Tuesday, August 26, 2014

Daily Report investigates how 11th Circuit handles complaints against judges

Alyson Palmer has this great article about her research into the complaints about judges filed with the 11th Circuit.  The very public suspension of Judge Fuller because of his arrest for domestic violence led her to investigate.  Some of her findings:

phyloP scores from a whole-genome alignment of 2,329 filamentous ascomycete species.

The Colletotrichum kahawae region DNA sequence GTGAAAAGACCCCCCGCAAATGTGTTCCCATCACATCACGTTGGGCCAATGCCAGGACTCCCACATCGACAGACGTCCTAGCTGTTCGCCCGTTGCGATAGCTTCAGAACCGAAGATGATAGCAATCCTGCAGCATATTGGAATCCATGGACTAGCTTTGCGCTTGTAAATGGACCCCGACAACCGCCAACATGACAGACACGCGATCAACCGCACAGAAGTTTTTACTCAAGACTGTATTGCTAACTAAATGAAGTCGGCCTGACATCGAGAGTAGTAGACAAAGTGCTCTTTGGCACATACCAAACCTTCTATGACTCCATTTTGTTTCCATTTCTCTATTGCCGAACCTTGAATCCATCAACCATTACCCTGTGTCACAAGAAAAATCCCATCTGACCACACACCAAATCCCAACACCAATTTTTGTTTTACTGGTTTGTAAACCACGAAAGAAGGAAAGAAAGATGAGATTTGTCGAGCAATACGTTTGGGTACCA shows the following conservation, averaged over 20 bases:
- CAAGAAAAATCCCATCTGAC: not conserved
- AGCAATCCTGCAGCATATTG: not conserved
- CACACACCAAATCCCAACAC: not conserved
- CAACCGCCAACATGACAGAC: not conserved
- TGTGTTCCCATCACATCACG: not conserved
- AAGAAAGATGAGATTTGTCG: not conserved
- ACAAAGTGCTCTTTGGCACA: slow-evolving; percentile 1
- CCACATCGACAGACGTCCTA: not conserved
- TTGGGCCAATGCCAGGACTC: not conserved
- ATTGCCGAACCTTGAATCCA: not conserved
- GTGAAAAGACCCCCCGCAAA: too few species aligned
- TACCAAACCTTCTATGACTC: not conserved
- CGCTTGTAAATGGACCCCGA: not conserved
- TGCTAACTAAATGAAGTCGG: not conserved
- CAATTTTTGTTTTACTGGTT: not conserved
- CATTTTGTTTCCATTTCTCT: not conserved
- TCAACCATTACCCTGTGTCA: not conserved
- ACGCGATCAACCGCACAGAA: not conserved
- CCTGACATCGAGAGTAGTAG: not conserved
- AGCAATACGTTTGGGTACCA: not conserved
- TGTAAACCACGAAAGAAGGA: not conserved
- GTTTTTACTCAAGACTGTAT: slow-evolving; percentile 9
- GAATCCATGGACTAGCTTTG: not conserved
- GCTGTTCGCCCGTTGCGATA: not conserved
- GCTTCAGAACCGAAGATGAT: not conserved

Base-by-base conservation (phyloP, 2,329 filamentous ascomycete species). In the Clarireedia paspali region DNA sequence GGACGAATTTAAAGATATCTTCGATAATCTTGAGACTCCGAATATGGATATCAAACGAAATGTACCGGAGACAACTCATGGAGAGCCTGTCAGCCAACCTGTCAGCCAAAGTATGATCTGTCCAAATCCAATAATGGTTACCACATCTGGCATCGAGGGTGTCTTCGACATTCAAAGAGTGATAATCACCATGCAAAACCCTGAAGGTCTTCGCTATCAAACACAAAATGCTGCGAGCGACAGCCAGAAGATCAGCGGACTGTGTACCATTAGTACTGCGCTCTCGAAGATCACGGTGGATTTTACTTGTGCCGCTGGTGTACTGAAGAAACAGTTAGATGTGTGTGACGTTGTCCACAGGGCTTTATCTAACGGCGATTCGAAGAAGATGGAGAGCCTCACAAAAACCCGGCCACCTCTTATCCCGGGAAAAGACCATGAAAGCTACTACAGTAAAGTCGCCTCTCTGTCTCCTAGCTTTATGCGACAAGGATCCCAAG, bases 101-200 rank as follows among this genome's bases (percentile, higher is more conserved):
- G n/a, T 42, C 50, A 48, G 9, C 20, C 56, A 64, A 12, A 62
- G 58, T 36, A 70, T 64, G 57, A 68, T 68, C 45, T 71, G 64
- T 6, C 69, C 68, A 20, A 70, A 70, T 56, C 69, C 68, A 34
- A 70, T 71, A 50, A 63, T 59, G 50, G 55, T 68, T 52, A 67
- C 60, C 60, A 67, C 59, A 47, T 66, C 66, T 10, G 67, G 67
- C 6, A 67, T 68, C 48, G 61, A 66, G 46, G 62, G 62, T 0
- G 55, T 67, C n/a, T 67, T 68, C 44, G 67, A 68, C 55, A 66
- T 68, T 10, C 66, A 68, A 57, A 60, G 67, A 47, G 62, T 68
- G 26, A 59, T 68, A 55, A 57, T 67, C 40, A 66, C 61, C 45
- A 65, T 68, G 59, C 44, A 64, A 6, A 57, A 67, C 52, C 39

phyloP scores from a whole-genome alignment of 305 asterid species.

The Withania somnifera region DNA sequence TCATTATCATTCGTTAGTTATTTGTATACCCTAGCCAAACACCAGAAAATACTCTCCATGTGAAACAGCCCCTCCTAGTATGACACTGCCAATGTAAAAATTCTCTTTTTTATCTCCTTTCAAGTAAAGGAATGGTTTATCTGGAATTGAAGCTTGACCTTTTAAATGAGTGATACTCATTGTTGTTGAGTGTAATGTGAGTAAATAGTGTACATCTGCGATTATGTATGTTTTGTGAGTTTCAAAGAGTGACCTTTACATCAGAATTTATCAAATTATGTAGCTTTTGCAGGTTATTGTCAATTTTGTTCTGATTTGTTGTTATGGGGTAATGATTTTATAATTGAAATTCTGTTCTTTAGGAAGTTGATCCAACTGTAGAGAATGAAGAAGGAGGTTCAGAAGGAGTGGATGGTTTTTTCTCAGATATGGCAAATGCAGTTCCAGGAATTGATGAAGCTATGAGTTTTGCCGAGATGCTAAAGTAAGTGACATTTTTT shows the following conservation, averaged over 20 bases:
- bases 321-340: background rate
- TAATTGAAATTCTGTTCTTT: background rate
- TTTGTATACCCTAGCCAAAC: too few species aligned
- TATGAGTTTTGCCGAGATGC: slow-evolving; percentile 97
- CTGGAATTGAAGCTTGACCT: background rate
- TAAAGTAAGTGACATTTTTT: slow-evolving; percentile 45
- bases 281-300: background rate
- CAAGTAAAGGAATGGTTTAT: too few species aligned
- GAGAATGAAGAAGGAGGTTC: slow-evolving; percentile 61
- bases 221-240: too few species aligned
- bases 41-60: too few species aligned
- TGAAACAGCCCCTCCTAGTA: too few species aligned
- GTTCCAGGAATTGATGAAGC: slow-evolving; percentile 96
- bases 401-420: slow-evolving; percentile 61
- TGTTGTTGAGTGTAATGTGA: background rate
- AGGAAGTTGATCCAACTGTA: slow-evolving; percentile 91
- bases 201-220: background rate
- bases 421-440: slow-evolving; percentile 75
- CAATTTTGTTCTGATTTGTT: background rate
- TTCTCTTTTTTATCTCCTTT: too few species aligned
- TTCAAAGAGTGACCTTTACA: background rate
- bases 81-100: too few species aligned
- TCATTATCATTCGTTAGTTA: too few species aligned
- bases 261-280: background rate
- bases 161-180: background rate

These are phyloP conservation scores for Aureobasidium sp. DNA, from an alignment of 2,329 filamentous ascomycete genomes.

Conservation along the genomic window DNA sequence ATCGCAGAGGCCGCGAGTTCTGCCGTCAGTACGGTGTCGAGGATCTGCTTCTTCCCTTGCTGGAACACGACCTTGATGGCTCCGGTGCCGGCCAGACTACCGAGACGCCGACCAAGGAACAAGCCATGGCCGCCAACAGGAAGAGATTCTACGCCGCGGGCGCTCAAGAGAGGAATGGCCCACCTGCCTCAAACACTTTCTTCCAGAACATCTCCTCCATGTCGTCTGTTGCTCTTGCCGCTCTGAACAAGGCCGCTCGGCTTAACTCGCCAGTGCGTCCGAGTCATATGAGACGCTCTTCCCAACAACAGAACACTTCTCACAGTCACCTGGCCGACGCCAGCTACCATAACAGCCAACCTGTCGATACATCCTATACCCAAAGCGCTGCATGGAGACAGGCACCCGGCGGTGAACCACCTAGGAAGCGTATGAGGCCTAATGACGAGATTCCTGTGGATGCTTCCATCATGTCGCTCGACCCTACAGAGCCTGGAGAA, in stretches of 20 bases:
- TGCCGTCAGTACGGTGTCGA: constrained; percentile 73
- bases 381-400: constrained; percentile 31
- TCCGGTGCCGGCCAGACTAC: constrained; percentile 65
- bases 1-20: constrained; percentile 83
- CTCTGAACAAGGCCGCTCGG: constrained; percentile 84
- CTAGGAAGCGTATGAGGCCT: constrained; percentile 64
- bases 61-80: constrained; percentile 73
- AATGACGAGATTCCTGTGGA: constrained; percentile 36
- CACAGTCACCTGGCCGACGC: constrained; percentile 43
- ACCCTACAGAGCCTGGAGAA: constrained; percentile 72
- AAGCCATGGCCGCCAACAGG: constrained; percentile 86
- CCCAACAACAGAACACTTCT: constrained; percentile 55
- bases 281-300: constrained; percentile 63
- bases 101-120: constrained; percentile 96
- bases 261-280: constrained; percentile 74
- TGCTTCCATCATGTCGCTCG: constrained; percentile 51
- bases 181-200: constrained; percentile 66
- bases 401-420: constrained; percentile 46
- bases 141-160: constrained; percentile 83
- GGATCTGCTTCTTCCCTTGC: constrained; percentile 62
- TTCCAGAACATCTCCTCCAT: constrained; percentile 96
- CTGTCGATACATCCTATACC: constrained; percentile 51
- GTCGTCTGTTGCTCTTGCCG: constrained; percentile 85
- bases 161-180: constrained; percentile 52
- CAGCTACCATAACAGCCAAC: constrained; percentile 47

None of the orders found in the court's public files going back to 2006 refer to any discipline meted out to the judges. Generally the names of the judges whose conduct was being challenged, as well as those who were complaining, are redacted. Most were dismissed by the circuit's chief judge or someone acting in the chief's stead on the basis that the complaint amounted to an attack on the merits of a judge's decision or was not supported by enough evidence.Based on a complaint filed in 2009, a special committee was appointed to investigate an allegation that an unnamed district court judge had accepted a cash bribe for the promised release of a federal prisoner. According to an order signed by then-Chief Judge Joel Dubina dismissing the complaint, the investigation found no credible evidence to support the charges.In handling a similar allegation of bribery brought against an unnamed magistrate judge a few years later, Dubina simply rejected the complaint on his own as "facially incredible and lacking in indicia of reliability."Complaints from litigants often include allegations of racism. Those are usually brushed aside, but in 2007, then-Chief Judge J.L. Edmondson asked an unnamed magistrate judge to respond to such a complaint. According to Edmondson's order, the magistrate judge said in reference to a courtroom clock that was not working, "The Koreans can put a missile in the air, but the clock doesn't work in the courtroom." Identifying the complaining litigant as black and Asian, Edmondson said, "Judges must be guarded in their remarks, especially when touching on nationality and so on," but he concluded the remark was not derogatory about Asians and dismissed the complaint.A chief judge can conclude a misconduct case if he believes the judge in question has voluntarily remedied the problem raised by the complaint. Dubina in this way resolved a 2010 complaint about a judge's failure to include an expense-paid trip on a required financial disclosure form.The Eleventh Circuit also occasionally receives complaints from lawyers who say a judge is treating them unfairly. Dubina referred to a special committee for investigation a 2010 complaint by an attorney that alleged an unnamed bankruptcy court judge had engaged in an improper ex parte conversation and also told the attorney that if he did not change his phone system—which the judge said made it difficult to reach anyone in the office—the judge would "make things bumpy" for him.An order signed by Dubina later said the special committee, after an investigation that included witness interviews and document subpoenas, determined there was insufficient evidence to support the allegations.???Last year, the circuit received a complaint from an attorney about an unnamed district judge who allegedly had criticized the lawyer on more than one occasion. The attorney said the judge had acted erratically, and the lawyer was concerned that the judge suffered from a mental or physical health problem. Carnes' order dismissing the matter said he had interviewed 16 people, including judges, court staff and lawyers who regularly appear before the judge, and all stated the judge was not suffering from any kind of disability.In 2009, an attorney general of an unnamed state—presumably from Georgia, Florida or Alabama, the states in the circuit—filed a complaint regarding a senior district judge, saying the judge's use of "disrespectful and contemptuous language" suggested a bias against the AG, as well as a lack of respect for his state. Then-Eleventh Circuit Judge Stanley Birch dismissed the complaint in a one-page order saying that even if the judge acted as alleged, his conduct would not indicate a disability or be "prejudicial to the effective and expeditious administration of the business of the courts."

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